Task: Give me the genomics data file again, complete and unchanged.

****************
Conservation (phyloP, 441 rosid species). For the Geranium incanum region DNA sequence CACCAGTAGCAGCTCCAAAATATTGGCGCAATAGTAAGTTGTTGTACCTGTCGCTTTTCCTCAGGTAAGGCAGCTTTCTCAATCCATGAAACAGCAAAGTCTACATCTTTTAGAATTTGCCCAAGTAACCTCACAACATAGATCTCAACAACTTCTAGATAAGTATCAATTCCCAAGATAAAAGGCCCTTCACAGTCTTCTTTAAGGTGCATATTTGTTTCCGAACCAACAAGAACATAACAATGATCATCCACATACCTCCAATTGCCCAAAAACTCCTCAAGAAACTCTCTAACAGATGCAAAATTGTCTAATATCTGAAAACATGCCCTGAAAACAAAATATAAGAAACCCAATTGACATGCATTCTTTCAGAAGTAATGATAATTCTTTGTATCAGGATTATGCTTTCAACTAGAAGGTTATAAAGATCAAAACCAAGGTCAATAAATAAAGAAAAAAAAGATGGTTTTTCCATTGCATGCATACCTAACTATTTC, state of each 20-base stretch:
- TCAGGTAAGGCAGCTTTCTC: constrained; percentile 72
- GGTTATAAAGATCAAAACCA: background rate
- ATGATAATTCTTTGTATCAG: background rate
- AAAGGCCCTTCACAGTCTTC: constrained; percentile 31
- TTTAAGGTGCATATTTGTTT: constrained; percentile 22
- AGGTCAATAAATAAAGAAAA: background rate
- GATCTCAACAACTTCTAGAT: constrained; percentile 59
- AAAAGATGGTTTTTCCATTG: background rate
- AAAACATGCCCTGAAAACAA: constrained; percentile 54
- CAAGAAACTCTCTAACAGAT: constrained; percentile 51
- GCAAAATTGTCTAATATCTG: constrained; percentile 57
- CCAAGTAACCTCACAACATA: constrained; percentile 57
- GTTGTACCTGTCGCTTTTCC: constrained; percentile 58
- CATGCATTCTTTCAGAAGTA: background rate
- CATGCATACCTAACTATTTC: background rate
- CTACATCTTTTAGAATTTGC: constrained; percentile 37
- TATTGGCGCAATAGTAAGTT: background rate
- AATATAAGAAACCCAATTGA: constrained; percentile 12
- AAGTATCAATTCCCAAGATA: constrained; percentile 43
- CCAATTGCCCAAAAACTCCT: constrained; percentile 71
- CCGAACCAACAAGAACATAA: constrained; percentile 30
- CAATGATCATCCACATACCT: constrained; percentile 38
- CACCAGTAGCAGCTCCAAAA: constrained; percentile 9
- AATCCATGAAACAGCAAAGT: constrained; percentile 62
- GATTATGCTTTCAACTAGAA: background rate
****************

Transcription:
Conservation (phyloP, 441 rosid species). For the Geranium incanum region DNA sequence CACCAGTAGCAGCTCCAAAATATTGGCGCAATAGTAAGTTGTTGTACCTGTCGCTTTTCCTCAGGTAAGGCAGCTTTCTCAATCCATGAAACAGCAAAGTCTACATCTTTTAGAATTTGCCCAAGTAACCTCACAACATAGATCTCAACAACTTCTAGATAAGTATCAATTCCCAAGATAAAAGGCCCTTCACAGTCTTCTTTAAGGTGCATATTTGTTTCCGAACCAACAAGAACATAACAATGATCATCCACATACCTCCAATTGCCCAAAAACTCCTCAAGAAACTCTCTAACAGATGCAAAATTGTCTAATATCTGAAAACATGCCCTGAAAACAAAATATAAGAAACCCAATTGACATGCATTCTTTCAGAAGTAATGATAATTCTTTGTATCAGGATTATGCTTTCAACTAGAAGGTTATAAAGATCAAAACCAAGGTCAATAAATAAAGAAAAAAAAGATGGTTTTTCCATTGCATGCATACCTAACTATTTC, state of each 20-base stretch:
- TCAGGTAAGGCAGCTTTCTC: constrained; percentile 72
- GGTTATAAAGATCAAAACCA: background rate
- ATGATAATTCTTTGTATCAG: background rate
- AAAGGCCCTTCACAGTCTTC: constrained; percentile 31
- TTTAAGGTGCATATTTGTTT: constrained; percentile 22
- AGGTCAATAAATAAAGAAAA: background rate
- GATCTCAACAACTTCTAGAT: constrained; percentile 59
- AAAAGATGGTTTTTCCATTG: background rate
- AAAACATGCCCTGAAAACAA: constrained; percentile 54
- CAAGAAACTCTCTAACAGAT: constrained; percentile 51
- GCAAAATTGTCTAATATCTG: constrained; percentile 57
- CCAAGTAACCTCACAACATA: constrained; percentile 57
- GTTGTACCTGTCGCTTTTCC: constrained; percentile 58
- CATGCATTCTTTCAGAAGTA: background rate
- CATGCATACCTAACTATTTC: background rate
- CTACATCTTTTAGAATTTGC: constrained; percentile 37
- TATTGGCGCAATAGTAAGTT: background rate
- AATATAAGAAACCCAATTGA: constrained; percentile 12
- AAGTATCAATTCCCAAGATA: constrained; percentile 43
- CCAATTGCCCAAAAACTCCT: constrained; percentile 71
- CCGAACCAACAAGAACATAA: constrained; percentile 30
- CAATGATCATCCACATACCT: constrained; percentile 38
- CACCAGTAGCAGCTCCAAAA: constrained; percentile 9
- AATCCATGAAACAGCAAAGT: constrained; percentile 62
- GATTATGCTTTCAACTAGAA: background rate